(1) Berger D, Lyons N, Steinmetz, N. In Vitro Evaluation of Injectable, Placental Tissue-Derived Products for Interventional Orthopedics. Interventional Orthopedics Foundation Annual Meeting. Denver, 2015. https://interventionalorthopedics.org/wp-content/uploads/2017/08/AmnioProducts-Poster.pdf

(2) Becktell L, Matuska A, Hon S, Delco M, Cole B, Fortier L. Proteomic analysis and cell viability of nine amnion-derived biologics. Orthopedic Research Society Annual Meeting, New Orleans, 2018. https://app.box.com/s/vcx7uw17gupg9ki06i57lno1tbjmzwaf

(3) Panero, A, Hirahara, A., Andersen, W, Rothenberg J, Fierro, F. Are Amniotic Fluid Products Stem Cell Therapies? A Study of Amniotic Fluid Preparations for Mesenchymal Stem Cells With Bone Marrow Comparison. The American Journal of Sports Medicine, 2019 47(5), 1230–1235. https://doi.org/10.1177/0363546519829034

(4) Gianakos AL, Sun L, Patel JN, Adams DM, Liporace FA. Clinical application of concentrated bone marrow aspirate in orthopaedics: A systematic review. World J Orthop. 2017;8(6):491–506. Published 2017 Jun 18. doi:10.5312/wjo.v8.i6.491

(5) Kalichman L, Carmeli E, Been E. The Association between Imaging Parameters of the Paraspinal Muscles, Spinal Degeneration, and Low Back Pain. Biomed Res Int. 2017;2017:2562957. doi:10.1155/2017/2562957

(6) Vleeming A, Schuenke MD, Masi AT, Carreiro JE, Danneels L, Willard FH. The sacroiliac joint: an overview of its anatomy, function and potential clinical implications. J Anat. 2012;221(6):537–567. doi:10.1111/j.1469-7580.2012.01564.x

(7) Manchikanti L, Hirsch JA, Falco FJ, Boswell MV. Management of lumbar zygapophysial (facet) joint pain. World J Orthop. 2016;7(5):315–337. Published 2016 May 18. doi:10.5312/wjo.v7.i5.315

(8) White, A. A., & Panjabi, M. M. (1978). Clinical biomechanics of the spine. Philadelphia: Lippincott.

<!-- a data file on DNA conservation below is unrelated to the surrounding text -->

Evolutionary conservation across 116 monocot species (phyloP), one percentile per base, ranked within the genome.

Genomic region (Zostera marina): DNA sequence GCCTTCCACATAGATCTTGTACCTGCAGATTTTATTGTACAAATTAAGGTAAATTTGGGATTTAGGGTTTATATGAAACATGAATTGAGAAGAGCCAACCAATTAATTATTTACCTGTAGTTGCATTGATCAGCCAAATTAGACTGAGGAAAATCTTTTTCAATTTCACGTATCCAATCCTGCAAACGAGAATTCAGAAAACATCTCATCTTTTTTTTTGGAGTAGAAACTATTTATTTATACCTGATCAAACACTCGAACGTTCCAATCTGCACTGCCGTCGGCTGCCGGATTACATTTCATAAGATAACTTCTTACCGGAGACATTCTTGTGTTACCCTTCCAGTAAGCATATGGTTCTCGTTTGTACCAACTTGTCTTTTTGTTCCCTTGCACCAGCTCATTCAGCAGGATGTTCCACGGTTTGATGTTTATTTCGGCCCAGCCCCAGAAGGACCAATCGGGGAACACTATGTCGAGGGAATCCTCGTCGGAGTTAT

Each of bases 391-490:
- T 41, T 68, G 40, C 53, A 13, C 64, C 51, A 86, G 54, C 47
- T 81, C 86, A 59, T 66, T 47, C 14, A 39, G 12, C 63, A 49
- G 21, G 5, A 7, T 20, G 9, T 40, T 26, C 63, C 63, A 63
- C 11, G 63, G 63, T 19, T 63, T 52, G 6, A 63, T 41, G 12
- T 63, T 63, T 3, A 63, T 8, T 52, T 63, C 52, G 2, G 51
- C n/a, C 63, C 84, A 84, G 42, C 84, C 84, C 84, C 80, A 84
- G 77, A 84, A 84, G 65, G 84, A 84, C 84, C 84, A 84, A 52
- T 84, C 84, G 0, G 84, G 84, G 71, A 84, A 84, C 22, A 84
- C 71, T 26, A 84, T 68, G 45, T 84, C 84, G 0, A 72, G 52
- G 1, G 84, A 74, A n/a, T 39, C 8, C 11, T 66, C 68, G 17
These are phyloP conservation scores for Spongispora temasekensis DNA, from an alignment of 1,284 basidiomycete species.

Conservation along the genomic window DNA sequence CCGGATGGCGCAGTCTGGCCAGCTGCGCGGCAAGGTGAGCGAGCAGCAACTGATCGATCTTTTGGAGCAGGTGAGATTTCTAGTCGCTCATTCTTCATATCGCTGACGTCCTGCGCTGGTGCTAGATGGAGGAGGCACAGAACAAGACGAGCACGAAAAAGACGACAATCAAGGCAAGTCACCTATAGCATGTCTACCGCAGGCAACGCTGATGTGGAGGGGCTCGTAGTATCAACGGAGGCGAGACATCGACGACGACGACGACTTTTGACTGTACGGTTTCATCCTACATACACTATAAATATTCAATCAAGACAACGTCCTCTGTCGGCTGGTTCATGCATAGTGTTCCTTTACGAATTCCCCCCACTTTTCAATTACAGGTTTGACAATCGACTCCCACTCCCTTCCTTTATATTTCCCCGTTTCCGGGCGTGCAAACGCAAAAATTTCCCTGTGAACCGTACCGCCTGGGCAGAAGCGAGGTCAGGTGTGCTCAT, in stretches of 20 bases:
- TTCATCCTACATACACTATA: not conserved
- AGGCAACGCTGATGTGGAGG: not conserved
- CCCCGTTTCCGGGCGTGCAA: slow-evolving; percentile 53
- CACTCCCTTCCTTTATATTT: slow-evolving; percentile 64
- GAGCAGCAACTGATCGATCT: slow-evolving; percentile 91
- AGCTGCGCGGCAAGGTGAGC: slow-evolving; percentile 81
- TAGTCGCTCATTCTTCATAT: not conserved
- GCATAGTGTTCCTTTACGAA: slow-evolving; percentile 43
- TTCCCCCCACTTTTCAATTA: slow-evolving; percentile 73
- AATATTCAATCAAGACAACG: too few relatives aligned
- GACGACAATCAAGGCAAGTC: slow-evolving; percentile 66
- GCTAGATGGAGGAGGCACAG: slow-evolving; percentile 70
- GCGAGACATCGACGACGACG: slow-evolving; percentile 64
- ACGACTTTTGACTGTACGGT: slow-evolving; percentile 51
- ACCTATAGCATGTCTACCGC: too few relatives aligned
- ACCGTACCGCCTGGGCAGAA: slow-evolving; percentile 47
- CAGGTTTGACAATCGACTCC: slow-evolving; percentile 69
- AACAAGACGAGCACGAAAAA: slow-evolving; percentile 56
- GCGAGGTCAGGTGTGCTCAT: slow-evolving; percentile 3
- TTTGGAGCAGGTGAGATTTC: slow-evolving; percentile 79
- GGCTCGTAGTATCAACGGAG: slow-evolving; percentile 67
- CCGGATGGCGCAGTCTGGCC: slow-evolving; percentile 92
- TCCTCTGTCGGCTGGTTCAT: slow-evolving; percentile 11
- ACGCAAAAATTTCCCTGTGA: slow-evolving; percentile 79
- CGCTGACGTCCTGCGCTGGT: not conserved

(9) Monfett M, Harrison J, Boachie-Adjei K, Lutz G. Intradiscal platelet-rich plasma (PRP) injections for discogenic low back pain: an update. Int Orthop. 2016 Jun;40(6):1321-8. doi: 10.1007/s00264-016-3178-3.

(10) Centeno C, Markle J, Dodson E, et al. The use of lumbar epidural injection of platelet lysate for treatment of radicular pain. J Exp Orthop. 2017;4(1):38. Published 2017 Nov 25. doi:10.1186/s40634-017-0113-5

(11) Hussein M, Hussein T. Effect of autologous platelet leukocyte rich plasma injections on atrophied lumbar multifidus muscle in low back pain patients with monosegmental degenerative disc disease. SICOT J. 2016;2:12. Published 2016 Mar 22. doi:10.1051/sicotj/2016002

(12) Singla V, Batra YK, Bharti N, Goni VG, Marwaha N. Steroid vs. Platelet-Rich Plasma in Ultrasound-Guided Sacroiliac Joint Injection for Chronic Low Back Pain. Pain Pract. 2017 Jul;17(6):782-791. doi: 10.1111/papr.12526

(13) Pettine KA, Suzuki RK, Sand TT, Murphy MB. Autologous bone marrow concentrate intradiscal injection for the treatment of degenerative disc disease with three-year follow-up. Int Orthop. 2017 Oct;41(10):2097-2103. doi: 10.1007/s00264-017-3560-9.

(14) Centeno C, Markle J, Dodson E, et al. Treatment of lumbar degenerative disc disease-associated radicular pain with culture-expanded autologous mesenchymal stem cells: a pilot study on safety and efficacy. J Transl Med. 2017;15(1):197. Published 2017 Sep 22. doi:10.1186/s12967-017-1300-y

(15) Elabd C, Centeno CJ, Schultz JR, Lutz G, Ichim T, Silva FJ. Intra-discal injection of autologous, hypoxic cultured bone marrow-derived mesenchymal stem cells in five patients with chronic lower back pain: a long-term safety and feasibility study. J Transl Med. 2016;14(1):253. Published 2016 Sep 1. doi:10.1186/s12967-016-1015-5

(16) Sakai D1, Mochida J, Yamamoto Y, Nomura T, Okuma M, Nishimura K, Nakai T, Ando K, Hotta T. Transplantation of mesenchymal stem cells embedded in Atelocollagen gel to the intervertebral disc: a potential therapeutic model for disc degeneration. Biomaterials. 2003 Sep;24(20):3531-41. DOI: 10.1016/s0142-9612(03)00222-9